What speaks loudest to me is exactly what I said the last time this whole thing was posted which is what psi does an engine need. If 80000psi is the max pressure any point of an engine experiences why is 100000psi better if its not required. Busy little shop is so far behind here he thinks he's ahead.
Originally Posted By: OVERKILL
You are seriously mocking the man's credentials? Because he's qualified to speak on the subject that makes his a target for this type garbage? Really? This is possibly the saddest thing I've ever seen posted on this site. The guy's description of the device sounds like a Timken machine. Similar to AMSOIL's 4-ball wear test in nature. He makes these statements:
Originally Posted By: BusyLittleShop
Mercy Mr. or Mrs.BEMEch why don't you challenge *him* and his testing methods or come up with your own test that wows us??? Larry TE & HM (Trail and Error & Hit and Miss)
No, it isn't necessary. The oil need only protect against what conditions it sees in your engine, something this testing methodology doesn't replicate.
But, testing motor oil in a running engine CANNOT determine the EXACT SPECIFIC wear protection LIMIT of an oil, which is necessary, in order to make an accurate comparison between various oils.
And if an engine was nothing more than a timken bearing subject to extreme load that would make sense, but it isn't so it doesn't.
So, attempting to test various motor oils for comparison in a running engine, provides no meaningful data, other than perhaps that a given oil did not cause a failure in that particular engine combo.
You don't need to. It means they all provide comparable protection in that engine.
If you were to test say a half a dozen different oils in your engine combo, and you had no problems with any of them, how can you tell how they rank against each other?
They don't need to. They only need to provide the necessary wear protection for the applications for which they are approved. This isn't a difficult concept to grasp.....
It’s a proven fact that all oils do not provide the same wear protection capability.
Why do you need the "highest level of protection"? If oil A provides protection to 100,000PSI and oil B provides protection to 80,000PSI and no sliding interface in your engine ever sees anything higher than 15,000psi (say a diesel injector/cam interface for example) then what advantage is oil A providing you with? If you aren't taking the oil to the limit, and cannot, under any operating condition explore that limit, then what is the advantage of the increased headroom?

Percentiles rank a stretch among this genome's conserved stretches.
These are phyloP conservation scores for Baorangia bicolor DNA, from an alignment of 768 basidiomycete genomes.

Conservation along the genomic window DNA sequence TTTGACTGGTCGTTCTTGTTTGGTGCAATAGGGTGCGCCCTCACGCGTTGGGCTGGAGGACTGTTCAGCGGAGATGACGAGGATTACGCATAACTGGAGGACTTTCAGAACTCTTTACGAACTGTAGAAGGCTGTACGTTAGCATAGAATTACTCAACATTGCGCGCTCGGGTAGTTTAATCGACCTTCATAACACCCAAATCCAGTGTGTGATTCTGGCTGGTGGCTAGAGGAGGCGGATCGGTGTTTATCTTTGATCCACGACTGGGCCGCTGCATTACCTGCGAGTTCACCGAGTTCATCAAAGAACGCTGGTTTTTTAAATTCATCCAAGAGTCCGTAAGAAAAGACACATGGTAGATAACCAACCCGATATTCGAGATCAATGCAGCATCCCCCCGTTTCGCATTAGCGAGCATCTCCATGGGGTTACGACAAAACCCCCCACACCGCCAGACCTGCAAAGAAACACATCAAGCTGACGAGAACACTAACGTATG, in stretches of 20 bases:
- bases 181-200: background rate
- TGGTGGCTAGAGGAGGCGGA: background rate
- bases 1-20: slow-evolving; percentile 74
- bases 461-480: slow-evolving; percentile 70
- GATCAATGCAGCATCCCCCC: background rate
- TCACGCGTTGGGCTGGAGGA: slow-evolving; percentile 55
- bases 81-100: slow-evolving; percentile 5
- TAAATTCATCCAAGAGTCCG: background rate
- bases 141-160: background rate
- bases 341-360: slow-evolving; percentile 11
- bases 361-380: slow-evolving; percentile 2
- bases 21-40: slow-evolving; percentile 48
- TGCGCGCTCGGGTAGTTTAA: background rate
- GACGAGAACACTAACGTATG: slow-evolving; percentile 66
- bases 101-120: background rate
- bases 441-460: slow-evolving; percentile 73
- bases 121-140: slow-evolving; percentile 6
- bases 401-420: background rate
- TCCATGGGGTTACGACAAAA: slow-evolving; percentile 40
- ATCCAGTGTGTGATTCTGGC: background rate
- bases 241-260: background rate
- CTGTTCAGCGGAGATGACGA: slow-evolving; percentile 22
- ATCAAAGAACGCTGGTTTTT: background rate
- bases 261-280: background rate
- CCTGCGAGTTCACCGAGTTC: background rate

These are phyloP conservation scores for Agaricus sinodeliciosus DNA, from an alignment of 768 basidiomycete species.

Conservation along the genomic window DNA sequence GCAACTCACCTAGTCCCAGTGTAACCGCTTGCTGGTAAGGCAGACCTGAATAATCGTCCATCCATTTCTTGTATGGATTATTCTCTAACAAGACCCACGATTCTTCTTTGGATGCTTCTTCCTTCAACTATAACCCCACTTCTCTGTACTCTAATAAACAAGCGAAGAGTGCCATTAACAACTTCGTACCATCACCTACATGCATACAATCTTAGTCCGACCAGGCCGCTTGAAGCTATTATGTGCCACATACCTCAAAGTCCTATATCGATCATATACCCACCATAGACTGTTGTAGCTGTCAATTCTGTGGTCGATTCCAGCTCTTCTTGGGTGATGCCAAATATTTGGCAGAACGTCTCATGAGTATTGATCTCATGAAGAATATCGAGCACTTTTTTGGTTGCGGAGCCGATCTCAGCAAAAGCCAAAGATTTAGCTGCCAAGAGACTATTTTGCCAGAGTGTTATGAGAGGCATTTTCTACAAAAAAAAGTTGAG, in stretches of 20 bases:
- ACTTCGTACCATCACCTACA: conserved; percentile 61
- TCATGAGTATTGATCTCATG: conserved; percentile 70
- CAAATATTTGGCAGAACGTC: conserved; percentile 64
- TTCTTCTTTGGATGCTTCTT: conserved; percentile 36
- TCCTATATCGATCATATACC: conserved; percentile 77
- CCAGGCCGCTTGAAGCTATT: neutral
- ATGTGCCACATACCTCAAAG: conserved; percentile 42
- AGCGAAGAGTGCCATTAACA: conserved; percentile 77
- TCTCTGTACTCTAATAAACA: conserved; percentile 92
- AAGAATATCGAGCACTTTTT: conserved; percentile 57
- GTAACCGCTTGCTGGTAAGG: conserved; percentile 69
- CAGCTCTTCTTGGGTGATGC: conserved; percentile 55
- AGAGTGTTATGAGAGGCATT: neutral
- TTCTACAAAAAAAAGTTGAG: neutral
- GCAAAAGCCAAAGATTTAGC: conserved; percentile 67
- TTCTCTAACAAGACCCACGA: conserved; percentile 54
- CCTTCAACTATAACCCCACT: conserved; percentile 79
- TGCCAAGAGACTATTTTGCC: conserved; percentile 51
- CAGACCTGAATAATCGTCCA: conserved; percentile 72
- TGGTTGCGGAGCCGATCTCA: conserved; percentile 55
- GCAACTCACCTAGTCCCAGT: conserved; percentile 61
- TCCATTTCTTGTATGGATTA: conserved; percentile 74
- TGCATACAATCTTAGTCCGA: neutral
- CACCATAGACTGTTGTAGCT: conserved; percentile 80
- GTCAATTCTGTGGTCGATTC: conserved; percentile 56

That means you have no way of knowing which of those 6 oils provides you with the highest level of protection.
That statement makes absolutely no sense whatsoever. Testing oil in a running engine allows you to observe the actual characteristics of the lubricant in its designed operating environment. This means it has to deal with fuel dilution, contamination, acids/combustion products, varying levels of heat. It has to resist deposit formation, it has to resist baking into varnish, it has to be able to neutralize the acids and do this for whatever the designed oil change interval is. NONE of these things are replicated by this testing machine. NONE of them. Because it represents a scenario that no engine will ever see: Extreme sliding interface pressure, the closest relation to which would be the cam lobe/lifter interface on a flat tappet engine or a diesel injector/cam interface which never see those types of pressures, ever. So where's the relevance? If this type of lubricant testing made sense, the OEM's would be all over it. It is inexpensive; certainly FAR cheaper than building an engine, running it on a dyno for hundreds of hours and then tearing it down and meticulously inspecting and measuring every component. But they aren't. That should speak volumes as to the true relevance of this testing methodology. His actual testing and the results are certainly done with the utmost care and I have no doubt in my mind that he followed the scientific method to a T. I'm not questioning his testing or the results. I'm sure the results are wholly and entirely accurate and were obtained following proper procedures. And they represent exactly what he says they do: The failure point of the film strength of the oils tested. They don't however in any way translate to the actual conditions experienced by oil in an engine, only testing in an actual engine does that. That's why tear-downs are performed. That's why millions of dollars are spent by OEM's doing just that. And that's why companies like Mercedes, Porsche, BMW....etc maintain lists of tested/approved lubricants for use in their engines. If they could just Timken-test them to get that information they'd be making a lot more money on their approval process.
Therefore, motor oil testing in a running engine, is a waste of time, effort and money, when it comes to gathering accurate data for comparison between various oils. And that is precisely why I perform all my testing with motor oil test equipment, rather than in an engine